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May 18, 2010

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Track fatality costs rail operator GBP 450,000

The operator of the Docklands Light Railway (DLR) must pay nearly £500,000 in fine and costs after a member of the public fell on the track and was crushed to death by a train.

Southwark Crown Court heard that the incident took place at All Saints DLR station in London on 2 April 2007, just after 10pm. Robert Carter fell on to the tracks during an altercation with a friend, Paul Green.

The prosecution told the court that the two men got into a heated argument at the station, which led to Green calling the emergency services and claiming that Carter had threatened him with a knife. He remained on the phone to the operator and walked on to the platform, where he was approached by Carter, who pushed him against a wall. Green is then said to have pushed Carter in self-defence, which caused Carter to stumble and fall on to the tracks.

The operator was listening to the altercation through Green’s phone and reported the incident to British Transport Police. The police operator advised staff in the DLR control-room to check the CCTV to confirm whether there was anyone on the track.

A control-room operator accessed the CCTV but couldn’t see anyone lying on the tracks, and there were no obvious signs of a disturbance. Consequently, the control room decided there was no need to stop the computer-driven trains from entering the station.

Soon after, another control-room operator saw on the CCTV a police officer at the station waving his arms above his head. The operator pushed the emergency button to stop the train, but the first set of wheels had already struck Mr Carter. He was taken to hospital where he died as a result of crush injuries.

An investigation by the Office of Rail Regulation (ORR) found that Serco Ltd, which operates the DLR, had an inadequate procedure in place for stopping trains in an emergency. The company allowed control-room staff to decide whether to stop trains based partly on CCTV images. But the CCTV was not intended for this purpose and did not give staff a view of the entire track, which was not illuminated.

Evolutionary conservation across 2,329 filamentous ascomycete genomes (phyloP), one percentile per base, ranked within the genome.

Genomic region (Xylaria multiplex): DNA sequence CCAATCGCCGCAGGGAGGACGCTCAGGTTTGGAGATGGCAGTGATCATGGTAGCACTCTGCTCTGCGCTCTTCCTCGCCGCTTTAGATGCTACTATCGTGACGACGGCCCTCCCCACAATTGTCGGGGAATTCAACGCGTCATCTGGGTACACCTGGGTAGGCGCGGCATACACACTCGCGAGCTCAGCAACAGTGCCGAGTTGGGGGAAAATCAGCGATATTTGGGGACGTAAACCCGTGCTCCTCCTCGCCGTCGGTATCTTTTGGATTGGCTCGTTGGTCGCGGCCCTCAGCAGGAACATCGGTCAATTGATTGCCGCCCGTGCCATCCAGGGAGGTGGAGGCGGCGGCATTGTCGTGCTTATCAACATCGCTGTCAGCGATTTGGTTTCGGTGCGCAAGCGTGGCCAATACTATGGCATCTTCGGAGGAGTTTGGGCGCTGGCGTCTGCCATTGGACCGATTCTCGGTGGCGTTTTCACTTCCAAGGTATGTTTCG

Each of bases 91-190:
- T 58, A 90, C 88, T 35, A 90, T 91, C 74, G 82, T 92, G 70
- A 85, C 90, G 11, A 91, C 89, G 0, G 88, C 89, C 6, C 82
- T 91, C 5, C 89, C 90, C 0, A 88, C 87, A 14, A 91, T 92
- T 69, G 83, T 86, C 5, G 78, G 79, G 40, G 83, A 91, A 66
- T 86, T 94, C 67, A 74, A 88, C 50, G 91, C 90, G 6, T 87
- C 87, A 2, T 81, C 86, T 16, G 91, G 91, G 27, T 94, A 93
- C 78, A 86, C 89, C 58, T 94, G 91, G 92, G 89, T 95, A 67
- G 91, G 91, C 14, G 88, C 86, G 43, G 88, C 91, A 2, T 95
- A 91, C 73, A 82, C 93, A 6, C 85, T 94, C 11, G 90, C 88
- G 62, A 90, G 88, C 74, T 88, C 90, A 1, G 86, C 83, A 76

The ORR issued an Improvement Notice on 12 July 2007, which required trains to be stopped when an incident is reported. The service can only resume after a member of staff has visited the scene in person.

Serco Ltd appeared in court on 12 May and pleaded guilty to breaching s3(1) of the HSWA 1974. On top of the £450,000 fine, the company was ordered to pay £43,773 in costs.

In mitigation, the firm said it had no previous convictions and had fully cooperated with the investigation. It said it could not have foreseen an altercation of this nature but admitted that it had failed to mitigate the consequences of the incident.

Speaking after sentencing, ORR director of railway safety Ian Prosser said Mr Carter’s death could have been avoided if proper procedures had been implemented.

He added: “Most importantly, following ORR’s enforcement action Serco has made changes to its procedures to ensure that such an incident should never happen again. Ultimately safety is about people and, although risk of an accident is as low as it has ever been, there is absolutely no room for complacency.”

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14 years ago

I am still surprised that open platforms are allowed under H&S legislation. The basic design of a rail platform has hardly changed since the railways started. Untrained members of the public of all ages are often packed onto platforms at rail and underground stations creating massive pressure which can easily topple people onto the lines and conductors. If the first railways were being built now, open platforms could never get past a risk assessment! The technology exists and works – for example, I rode on a driverless shuttle at Heathrow T5 yesterday and there are automatic doors on the platform… Read more »

14 years ago

Given an on going telephone conversation from someone in fear! It is unlikley to be a scam. Having an operater decide if the train is stopped or someone dies. There was a total lack of comnunication to the operater and the operator shouldn’t have taken any chances and stopped the train. Detection can be easilly be automated. I suggest photobeam aimed down the centre of the track, 6 inches above the ground for the entire length of the station to make sure the track is clear. Warning the operator or stopping the train when the beam is broken, or both!… Read more »

14 years ago

With driver less trains the logical solution would be to install sensors that read the track and immediate area.Cars have been fitted with them and they have the whole road to contend with.With the trains following rails it should be easier Occasionally you will have emergency track repairs taking place so they could be switched off until train passes operatives. Better cctv /camera sighting would help.This doesnt necessarily mean new cameras, just a relocation. Think how far £500000 would have gone doing the above rather than having to pay a fine and explaining to a dead persons relatives they couldnt… Read more »

14 years ago

I can’t help but notice this mans ‘friend’ pushed him onto the tracks, self-defence or not, he was the DIRECT cause of this incident not the company who run the trains, who had merely not considered every possible, conceivable safety feature available to achieve 99% safety. Trains are dangerous and fighting near them is also dangerous.
I look forward to seeing prohibition signs on platforms stating ‘No fighting on platforms and don’t push people onto the tracks’.
Why didn’t the friend wave at the cctv camers? Just a thought!